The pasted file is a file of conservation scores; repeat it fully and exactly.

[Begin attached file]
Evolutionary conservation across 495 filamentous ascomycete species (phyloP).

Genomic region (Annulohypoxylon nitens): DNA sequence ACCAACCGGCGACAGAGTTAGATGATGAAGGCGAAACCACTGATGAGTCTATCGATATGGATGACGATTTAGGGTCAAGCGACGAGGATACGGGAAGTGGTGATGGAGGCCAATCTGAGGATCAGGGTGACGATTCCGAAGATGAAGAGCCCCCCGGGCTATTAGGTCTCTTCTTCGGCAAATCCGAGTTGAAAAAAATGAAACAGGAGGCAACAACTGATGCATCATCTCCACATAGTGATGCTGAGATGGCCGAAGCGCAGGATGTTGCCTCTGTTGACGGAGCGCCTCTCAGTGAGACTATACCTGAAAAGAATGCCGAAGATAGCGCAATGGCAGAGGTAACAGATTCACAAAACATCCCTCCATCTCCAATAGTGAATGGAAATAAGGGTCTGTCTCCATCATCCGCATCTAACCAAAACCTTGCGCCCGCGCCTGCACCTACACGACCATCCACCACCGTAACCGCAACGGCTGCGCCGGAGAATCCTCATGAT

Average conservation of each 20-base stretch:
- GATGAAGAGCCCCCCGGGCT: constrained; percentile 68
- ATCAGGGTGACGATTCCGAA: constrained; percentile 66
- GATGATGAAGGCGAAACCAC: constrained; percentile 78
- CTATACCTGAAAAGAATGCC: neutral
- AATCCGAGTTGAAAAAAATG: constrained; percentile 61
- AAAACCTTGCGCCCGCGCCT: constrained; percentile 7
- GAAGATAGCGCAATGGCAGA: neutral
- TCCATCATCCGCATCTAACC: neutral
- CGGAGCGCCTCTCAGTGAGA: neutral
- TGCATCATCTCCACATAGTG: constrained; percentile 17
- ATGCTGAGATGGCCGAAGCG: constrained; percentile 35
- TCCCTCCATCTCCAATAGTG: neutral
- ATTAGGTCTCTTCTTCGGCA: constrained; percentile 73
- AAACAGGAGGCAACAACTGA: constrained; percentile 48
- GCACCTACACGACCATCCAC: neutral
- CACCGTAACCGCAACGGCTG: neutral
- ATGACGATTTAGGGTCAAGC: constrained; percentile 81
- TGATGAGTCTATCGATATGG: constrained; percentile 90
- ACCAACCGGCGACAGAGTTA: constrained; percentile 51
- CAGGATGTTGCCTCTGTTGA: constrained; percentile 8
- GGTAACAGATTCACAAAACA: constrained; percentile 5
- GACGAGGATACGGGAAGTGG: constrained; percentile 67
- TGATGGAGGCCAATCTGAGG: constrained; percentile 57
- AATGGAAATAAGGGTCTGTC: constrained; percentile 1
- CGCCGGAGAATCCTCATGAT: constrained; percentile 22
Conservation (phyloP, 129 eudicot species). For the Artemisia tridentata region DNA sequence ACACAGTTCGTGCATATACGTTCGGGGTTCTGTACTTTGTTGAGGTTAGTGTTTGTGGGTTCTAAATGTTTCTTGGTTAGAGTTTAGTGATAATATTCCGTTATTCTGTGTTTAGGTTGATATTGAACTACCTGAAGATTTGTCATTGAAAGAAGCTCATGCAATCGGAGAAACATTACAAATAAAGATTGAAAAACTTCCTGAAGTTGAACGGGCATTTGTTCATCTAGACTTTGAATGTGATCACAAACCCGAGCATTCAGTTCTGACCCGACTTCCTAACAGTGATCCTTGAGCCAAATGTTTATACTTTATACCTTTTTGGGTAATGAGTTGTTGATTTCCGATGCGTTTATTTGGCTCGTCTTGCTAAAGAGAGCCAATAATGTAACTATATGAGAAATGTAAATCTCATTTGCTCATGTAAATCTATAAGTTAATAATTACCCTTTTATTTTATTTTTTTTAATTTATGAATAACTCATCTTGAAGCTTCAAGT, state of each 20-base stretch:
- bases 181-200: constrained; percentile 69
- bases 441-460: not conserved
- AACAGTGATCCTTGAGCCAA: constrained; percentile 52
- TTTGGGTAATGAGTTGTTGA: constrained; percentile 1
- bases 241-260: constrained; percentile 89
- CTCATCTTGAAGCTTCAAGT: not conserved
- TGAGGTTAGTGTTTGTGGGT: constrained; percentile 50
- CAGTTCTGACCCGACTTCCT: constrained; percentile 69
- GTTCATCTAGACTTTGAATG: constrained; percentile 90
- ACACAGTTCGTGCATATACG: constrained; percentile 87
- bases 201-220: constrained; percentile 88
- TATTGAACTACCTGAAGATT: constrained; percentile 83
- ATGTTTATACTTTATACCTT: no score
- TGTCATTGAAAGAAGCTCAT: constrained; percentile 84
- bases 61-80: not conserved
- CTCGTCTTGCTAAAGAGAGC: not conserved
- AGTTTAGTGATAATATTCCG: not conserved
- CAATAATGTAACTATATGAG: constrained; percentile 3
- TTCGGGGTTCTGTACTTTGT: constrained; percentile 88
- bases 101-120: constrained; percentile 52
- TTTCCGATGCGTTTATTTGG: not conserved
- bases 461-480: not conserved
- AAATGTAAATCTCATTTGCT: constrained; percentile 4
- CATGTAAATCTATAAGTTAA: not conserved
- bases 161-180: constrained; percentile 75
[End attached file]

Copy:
Evolutionary conservation across 495 filamentous ascomycete species (phyloP).

Genomic region (Annulohypoxylon nitens): DNA sequence ACCAACCGGCGACAGAGTTAGATGATGAAGGCGAAACCACTGATGAGTCTATCGATATGGATGACGATTTAGGGTCAAGCGACGAGGATACGGGAAGTGGTGATGGAGGCCAATCTGAGGATCAGGGTGACGATTCCGAAGATGAAGAGCCCCCCGGGCTATTAGGTCTCTTCTTCGGCAAATCCGAGTTGAAAAAAATGAAACAGGAGGCAACAACTGATGCATCATCTCCACATAGTGATGCTGAGATGGCCGAAGCGCAGGATGTTGCCTCTGTTGACGGAGCGCCTCTCAGTGAGACTATACCTGAAAAGAATGCCGAAGATAGCGCAATGGCAGAGGTAACAGATTCACAAAACATCCCTCCATCTCCAATAGTGAATGGAAATAAGGGTCTGTCTCCATCATCCGCATCTAACCAAAACCTTGCGCCCGCGCCTGCACCTACACGACCATCCACCACCGTAACCGCAACGGCTGCGCCGGAGAATCCTCATGAT

Average conservation of each 20-base stretch:
- GATGAAGAGCCCCCCGGGCT: constrained; percentile 68
- ATCAGGGTGACGATTCCGAA: constrained; percentile 66
- GATGATGAAGGCGAAACCAC: constrained; percentile 78
- CTATACCTGAAAAGAATGCC: neutral
- AATCCGAGTTGAAAAAAATG: constrained; percentile 61
- AAAACCTTGCGCCCGCGCCT: constrained; percentile 7
- GAAGATAGCGCAATGGCAGA: neutral
- TCCATCATCCGCATCTAACC: neutral
- CGGAGCGCCTCTCAGTGAGA: neutral
- TGCATCATCTCCACATAGTG: constrained; percentile 17
- ATGCTGAGATGGCCGAAGCG: constrained; percentile 35
- TCCCTCCATCTCCAATAGTG: neutral
- ATTAGGTCTCTTCTTCGGCA: constrained; percentile 73
- AAACAGGAGGCAACAACTGA: constrained; percentile 48
- GCACCTACACGACCATCCAC: neutral
- CACCGTAACCGCAACGGCTG: neutral
- ATGACGATTTAGGGTCAAGC: constrained; percentile 81
- TGATGAGTCTATCGATATGG: constrained; percentile 90
- ACCAACCGGCGACAGAGTTA: constrained; percentile 51
- CAGGATGTTGCCTCTGTTGA: constrained; percentile 8
- GGTAACAGATTCACAAAACA: constrained; percentile 5
- GACGAGGATACGGGAAGTGG: constrained; percentile 67
- TGATGGAGGCCAATCTGAGG: constrained; percentile 57
- AATGGAAATAAGGGTCTGTC: constrained; percentile 1
- CGCCGGAGAATCCTCATGAT: constrained; percentile 22
Conservation (phyloP, 129 eudicot species). For the Artemisia tridentata region DNA sequence ACACAGTTCGTGCATATACGTTCGGGGTTCTGTACTTTGTTGAGGTTAGTGTTTGTGGGTTCTAAATGTTTCTTGGTTAGAGTTTAGTGATAATATTCCGTTATTCTGTGTTTAGGTTGATATTGAACTACCTGAAGATTTGTCATTGAAAGAAGCTCATGCAATCGGAGAAACATTACAAATAAAGATTGAAAAACTTCCTGAAGTTGAACGGGCATTTGTTCATCTAGACTTTGAATGTGATCACAAACCCGAGCATTCAGTTCTGACCCGACTTCCTAACAGTGATCCTTGAGCCAAATGTTTATACTTTATACCTTTTTGGGTAATGAGTTGTTGATTTCCGATGCGTTTATTTGGCTCGTCTTGCTAAAGAGAGCCAATAATGTAACTATATGAGAAATGTAAATCTCATTTGCTCATGTAAATCTATAAGTTAATAATTACCCTTTTATTTTATTTTTTTTAATTTATGAATAACTCATCTTGAAGCTTCAAGT, state of each 20-base stretch:
- bases 181-200: constrained; percentile 69
- bases 441-460: not conserved
- AACAGTGATCCTTGAGCCAA: constrained; percentile 52
- TTTGGGTAATGAGTTGTTGA: constrained; percentile 1
- bases 241-260: constrained; percentile 89
- CTCATCTTGAAGCTTCAAGT: not conserved
- TGAGGTTAGTGTTTGTGGGT: constrained; percentile 50
- CAGTTCTGACCCGACTTCCT: constrained; percentile 69
- GTTCATCTAGACTTTGAATG: constrained; percentile 90
- ACACAGTTCGTGCATATACG: constrained; percentile 87
- bases 201-220: constrained; percentile 88
- TATTGAACTACCTGAAGATT: constrained; percentile 83
- ATGTTTATACTTTATACCTT: no score
- TGTCATTGAAAGAAGCTCAT: constrained; percentile 84
- bases 61-80: not conserved
- CTCGTCTTGCTAAAGAGAGC: not conserved
- AGTTTAGTGATAATATTCCG: not conserved
- CAATAATGTAACTATATGAG: constrained; percentile 3
- TTCGGGGTTCTGTACTTTGT: constrained; percentile 88
- bases 101-120: constrained; percentile 52
- TTTCCGATGCGTTTATTTGG: not conserved
- bases 461-480: not conserved
- AAATGTAAATCTCATTTGCT: constrained; percentile 4
- CATGTAAATCTATAAGTTAA: not conserved
- bases 161-180: constrained; percentile 75